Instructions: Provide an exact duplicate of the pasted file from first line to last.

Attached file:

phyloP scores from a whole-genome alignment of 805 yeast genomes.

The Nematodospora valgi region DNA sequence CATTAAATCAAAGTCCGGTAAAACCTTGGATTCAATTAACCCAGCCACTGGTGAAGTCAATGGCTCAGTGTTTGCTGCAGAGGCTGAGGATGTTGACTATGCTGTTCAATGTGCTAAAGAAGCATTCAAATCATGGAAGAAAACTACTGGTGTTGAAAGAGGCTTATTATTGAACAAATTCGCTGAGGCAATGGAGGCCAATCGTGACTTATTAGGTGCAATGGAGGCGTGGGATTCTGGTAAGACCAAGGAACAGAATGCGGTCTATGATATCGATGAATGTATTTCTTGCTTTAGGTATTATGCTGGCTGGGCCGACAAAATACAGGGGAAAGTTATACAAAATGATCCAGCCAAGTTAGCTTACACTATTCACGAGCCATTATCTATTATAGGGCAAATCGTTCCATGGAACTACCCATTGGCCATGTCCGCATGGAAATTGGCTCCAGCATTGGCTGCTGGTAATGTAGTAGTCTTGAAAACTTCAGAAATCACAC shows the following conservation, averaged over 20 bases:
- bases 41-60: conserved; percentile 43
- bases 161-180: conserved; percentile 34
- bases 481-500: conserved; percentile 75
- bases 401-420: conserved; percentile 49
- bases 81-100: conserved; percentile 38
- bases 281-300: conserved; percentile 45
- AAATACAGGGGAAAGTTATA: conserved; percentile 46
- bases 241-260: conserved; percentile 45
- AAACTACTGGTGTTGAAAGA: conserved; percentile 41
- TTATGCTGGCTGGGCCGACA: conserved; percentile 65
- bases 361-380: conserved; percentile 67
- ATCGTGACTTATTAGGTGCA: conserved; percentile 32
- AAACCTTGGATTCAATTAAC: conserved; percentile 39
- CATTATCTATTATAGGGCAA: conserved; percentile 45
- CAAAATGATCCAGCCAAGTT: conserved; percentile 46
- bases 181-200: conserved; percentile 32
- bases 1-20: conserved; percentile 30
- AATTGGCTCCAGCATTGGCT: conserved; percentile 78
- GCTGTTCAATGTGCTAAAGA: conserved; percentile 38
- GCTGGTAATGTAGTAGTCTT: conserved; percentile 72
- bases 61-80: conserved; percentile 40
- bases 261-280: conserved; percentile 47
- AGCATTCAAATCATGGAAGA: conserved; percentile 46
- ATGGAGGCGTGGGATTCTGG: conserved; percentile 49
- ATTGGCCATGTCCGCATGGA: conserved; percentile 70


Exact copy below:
phyloP scores from a whole-genome alignment of 805 yeast genomes.

The Nematodospora valgi region DNA sequence CATTAAATCAAAGTCCGGTAAAACCTTGGATTCAATTAACCCAGCCACTGGTGAAGTCAATGGCTCAGTGTTTGCTGCAGAGGCTGAGGATGTTGACTATGCTGTTCAATGTGCTAAAGAAGCATTCAAATCATGGAAGAAAACTACTGGTGTTGAAAGAGGCTTATTATTGAACAAATTCGCTGAGGCAATGGAGGCCAATCGTGACTTATTAGGTGCAATGGAGGCGTGGGATTCTGGTAAGACCAAGGAACAGAATGCGGTCTATGATATCGATGAATGTATTTCTTGCTTTAGGTATTATGCTGGCTGGGCCGACAAAATACAGGGGAAAGTTATACAAAATGATCCAGCCAAGTTAGCTTACACTATTCACGAGCCATTATCTATTATAGGGCAAATCGTTCCATGGAACTACCCATTGGCCATGTCCGCATGGAAATTGGCTCCAGCATTGGCTGCTGGTAATGTAGTAGTCTTGAAAACTTCAGAAATCACAC shows the following conservation, averaged over 20 bases:
- bases 41-60: conserved; percentile 43
- bases 161-180: conserved; percentile 34
- bases 481-500: conserved; percentile 75
- bases 401-420: conserved; percentile 49
- bases 81-100: conserved; percentile 38
- bases 281-300: conserved; percentile 45
- AAATACAGGGGAAAGTTATA: conserved; percentile 46
- bases 241-260: conserved; percentile 45
- AAACTACTGGTGTTGAAAGA: conserved; percentile 41
- TTATGCTGGCTGGGCCGACA: conserved; percentile 65
- bases 361-380: conserved; percentile 67
- ATCGTGACTTATTAGGTGCA: conserved; percentile 32
- AAACCTTGGATTCAATTAAC: conserved; percentile 39
- CATTATCTATTATAGGGCAA: conserved; percentile 45
- CAAAATGATCCAGCCAAGTT: conserved; percentile 46
- bases 181-200: conserved; percentile 32
- bases 1-20: conserved; percentile 30
- AATTGGCTCCAGCATTGGCT: conserved; percentile 78
- GCTGTTCAATGTGCTAAAGA: conserved; percentile 38
- GCTGGTAATGTAGTAGTCTT: conserved; percentile 72
- bases 61-80: conserved; percentile 40
- bases 261-280: conserved; percentile 47
- AGCATTCAAATCATGGAAGA: conserved; percentile 46
- ATGGAGGCGTGGGATTCTGG: conserved; percentile 49
- ATTGGCCATGTCCGCATGGA: conserved; percentile 70